National Species Action Plan
as well as the Sussex Arable Land, Chalk
Grassland, Hedgerows, Urban
and Woodland Habitat Action Plans will
be used to implement and monitor action for the song thrush in Sussex.
is a common and widespread species, which is declining throughout
the UK. It is a partial migrant and also an abundant passage migrant,
with large numbers of Continental breeders overwintering in the
UK and with many birds, which breed in the UK, wintering further
south in Europe. These birds are generally more abundant in the
east than the west of the country.
song thrush population is estimated at 1.1 million breeding pairs
(The State of the UK's birds, 2001). Following the winter of 1962/63
the population declined, but recovered to a stable level within
three to four years. The numbers subsequently remained stable until
the mid 1970s, after which they declined steadily. RSPB research
shows that, between 1972 and 1996, there was a 66% decline in song
thrush numbers on farmland and 39% decline in woodland habitats.
song thrush is protected under the EC Birds Directive, the Wildlife
& Countryside Act 1981 and the Wildlife (Northern Ireland) Order
1985. It is a Red List species (high conservation concern) in Birds
of Conservation Concern: 2002-2007.
Current Status in Sussex
thrush numbers have declined less in the south east of Britain than
most other areas. In Sussex, the song thrush is an abundant resident
across the county and partial migrant; abundant passage migrant
and very common winter visitor.
thrush densities are highest in the Weald. They are relatively scarce
breeders in open downland even where there is scrub. They have a
similar distribution to mistle thrushes in Sussex. Song thrushes
appear to perform reasonably well in urban/suburban areas, where
there is a relatively low level of pesticide use and good availability
of feeding and nesting sites - although the domestic cat is a serious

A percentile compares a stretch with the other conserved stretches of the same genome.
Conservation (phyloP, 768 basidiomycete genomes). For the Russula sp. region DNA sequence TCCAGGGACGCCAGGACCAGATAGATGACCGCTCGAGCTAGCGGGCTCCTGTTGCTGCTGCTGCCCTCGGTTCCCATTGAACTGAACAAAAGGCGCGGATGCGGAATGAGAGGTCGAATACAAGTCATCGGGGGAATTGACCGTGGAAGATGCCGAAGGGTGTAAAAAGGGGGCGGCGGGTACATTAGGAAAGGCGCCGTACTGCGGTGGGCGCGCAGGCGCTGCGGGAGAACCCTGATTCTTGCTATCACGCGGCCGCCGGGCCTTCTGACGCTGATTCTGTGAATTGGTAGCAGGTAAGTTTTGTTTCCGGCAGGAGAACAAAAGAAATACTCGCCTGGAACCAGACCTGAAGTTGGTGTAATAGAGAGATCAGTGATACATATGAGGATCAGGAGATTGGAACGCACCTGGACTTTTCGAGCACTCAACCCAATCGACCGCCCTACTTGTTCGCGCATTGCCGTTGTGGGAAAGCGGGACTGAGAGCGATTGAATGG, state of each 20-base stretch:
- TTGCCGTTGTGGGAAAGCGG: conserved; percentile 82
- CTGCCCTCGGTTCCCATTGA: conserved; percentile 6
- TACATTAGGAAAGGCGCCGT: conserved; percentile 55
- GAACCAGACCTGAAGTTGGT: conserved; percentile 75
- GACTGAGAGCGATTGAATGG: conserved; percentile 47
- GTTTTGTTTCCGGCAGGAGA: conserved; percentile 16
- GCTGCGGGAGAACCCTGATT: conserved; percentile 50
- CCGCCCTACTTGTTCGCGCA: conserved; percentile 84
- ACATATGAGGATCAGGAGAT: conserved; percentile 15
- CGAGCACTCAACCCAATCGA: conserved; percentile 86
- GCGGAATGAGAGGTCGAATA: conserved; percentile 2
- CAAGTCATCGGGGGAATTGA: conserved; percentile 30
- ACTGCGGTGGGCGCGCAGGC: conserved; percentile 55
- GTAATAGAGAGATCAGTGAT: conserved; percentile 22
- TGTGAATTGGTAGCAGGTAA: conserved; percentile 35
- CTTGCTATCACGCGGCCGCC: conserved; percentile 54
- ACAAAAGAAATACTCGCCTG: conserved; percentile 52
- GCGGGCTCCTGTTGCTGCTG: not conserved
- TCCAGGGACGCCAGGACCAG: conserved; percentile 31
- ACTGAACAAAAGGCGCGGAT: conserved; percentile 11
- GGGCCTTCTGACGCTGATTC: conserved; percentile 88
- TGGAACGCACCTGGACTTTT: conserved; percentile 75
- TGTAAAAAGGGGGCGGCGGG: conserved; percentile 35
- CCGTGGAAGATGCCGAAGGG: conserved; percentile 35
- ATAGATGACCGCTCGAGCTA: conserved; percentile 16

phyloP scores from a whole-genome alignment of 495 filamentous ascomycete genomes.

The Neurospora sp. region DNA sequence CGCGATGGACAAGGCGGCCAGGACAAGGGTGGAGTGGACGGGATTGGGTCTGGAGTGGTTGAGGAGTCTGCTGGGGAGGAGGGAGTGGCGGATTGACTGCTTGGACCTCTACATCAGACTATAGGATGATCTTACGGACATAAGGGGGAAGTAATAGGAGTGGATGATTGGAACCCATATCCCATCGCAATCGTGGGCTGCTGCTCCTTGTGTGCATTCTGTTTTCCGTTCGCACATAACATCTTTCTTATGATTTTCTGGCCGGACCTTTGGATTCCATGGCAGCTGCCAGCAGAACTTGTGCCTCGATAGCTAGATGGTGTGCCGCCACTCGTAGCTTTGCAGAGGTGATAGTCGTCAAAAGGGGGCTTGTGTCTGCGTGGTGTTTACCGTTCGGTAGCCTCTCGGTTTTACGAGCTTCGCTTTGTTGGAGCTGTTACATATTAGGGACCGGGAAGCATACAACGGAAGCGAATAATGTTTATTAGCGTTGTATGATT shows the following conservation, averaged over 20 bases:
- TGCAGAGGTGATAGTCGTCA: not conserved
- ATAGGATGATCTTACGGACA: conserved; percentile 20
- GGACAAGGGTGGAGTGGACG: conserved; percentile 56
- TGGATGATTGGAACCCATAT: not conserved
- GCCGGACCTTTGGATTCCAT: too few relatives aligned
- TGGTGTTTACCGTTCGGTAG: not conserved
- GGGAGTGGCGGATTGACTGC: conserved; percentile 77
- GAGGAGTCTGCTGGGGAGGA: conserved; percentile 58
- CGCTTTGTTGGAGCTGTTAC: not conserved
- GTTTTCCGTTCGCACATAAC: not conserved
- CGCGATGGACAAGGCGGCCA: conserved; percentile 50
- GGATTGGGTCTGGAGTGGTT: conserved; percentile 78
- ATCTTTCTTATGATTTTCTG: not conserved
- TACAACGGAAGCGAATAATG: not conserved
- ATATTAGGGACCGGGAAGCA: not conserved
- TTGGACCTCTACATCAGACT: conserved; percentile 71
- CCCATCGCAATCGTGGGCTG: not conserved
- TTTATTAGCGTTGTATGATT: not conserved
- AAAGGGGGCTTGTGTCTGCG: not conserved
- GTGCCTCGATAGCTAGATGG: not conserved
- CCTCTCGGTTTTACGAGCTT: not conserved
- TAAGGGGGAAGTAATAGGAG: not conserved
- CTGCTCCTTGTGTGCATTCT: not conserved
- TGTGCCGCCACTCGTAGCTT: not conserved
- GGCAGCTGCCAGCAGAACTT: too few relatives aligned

the mid 1970s, Shrubb (1979) considered that song thrush numbers
were increasing. Since then, a steady national decline has been
reflected in Sussex. Shrubb estimated an average of 24 pairs per
km2 on Sussex farmland. Censuses in various habitats during the
1980s gave a combined average of less than 9 pairs per km2 . Assuming
that these figures apply to the whole county, the Sussex breeding
population can be estimated at 35,000 pairs. This is likely to fluctuate
in response to mild or severe winters.
percentage of Sussex breeding birds that emigrates for the winter
is not known and may vary. Song thrushes from the continent pass
through Sussex in autumn, particularly along the Downs and at the
coast. Both route and destination are clearly shown by ringing recoveries:
across the Channel, down the Atlantic coast of France and into western
Spain and Portugal, where many are shot. Other migrants arrive in
the autumn from the Low Countries, Germany, Denmark and maybe Norway.
Song thrushes are badly affected by severe weather, as in early
1985, when they were seen flying west at the rate of 200 an hour
at Saltdean on 7th January. (SOS 1996).
Current Factors Causing Loss or Decline [top]
species is covered in the Sussex Arable Land Habitat Action Plan
as it has suffered greatest decline in agricultural areas.
Reasons for the decline in song thrush numbers are poorly understood,
but may relate to the following factors:
· Changes in farming affecting food supply and the availability
of nest sites, particularly the switch from spring to autumn sowing
of cereals and possibly increased use of pesticides.
· Severe winter weather and dry soil conditions in late summer
affect food supply. Not enough young are raised to offset normal
winter mortality, resulting in rapid population decline.
· Song thrush prey inhabit damp grassland, ditches, scrub
and woodland. The loss of key feeding habitats and the consequent
reduction in the availability of invertebrates, is probably the
main reason why these birds are failing to raise enough broods each
year. Woodland and grazed grassland in the preferred habitat. Cereal
land is avoided.
· Predation by corvids and foxes.
· Song thrushes are a favourite prey of sparrowhawks. The
resurgence of this predator in Sussex since the 1960s cannot have
· Competition with blackbirds.
· Hunting in southern Europe.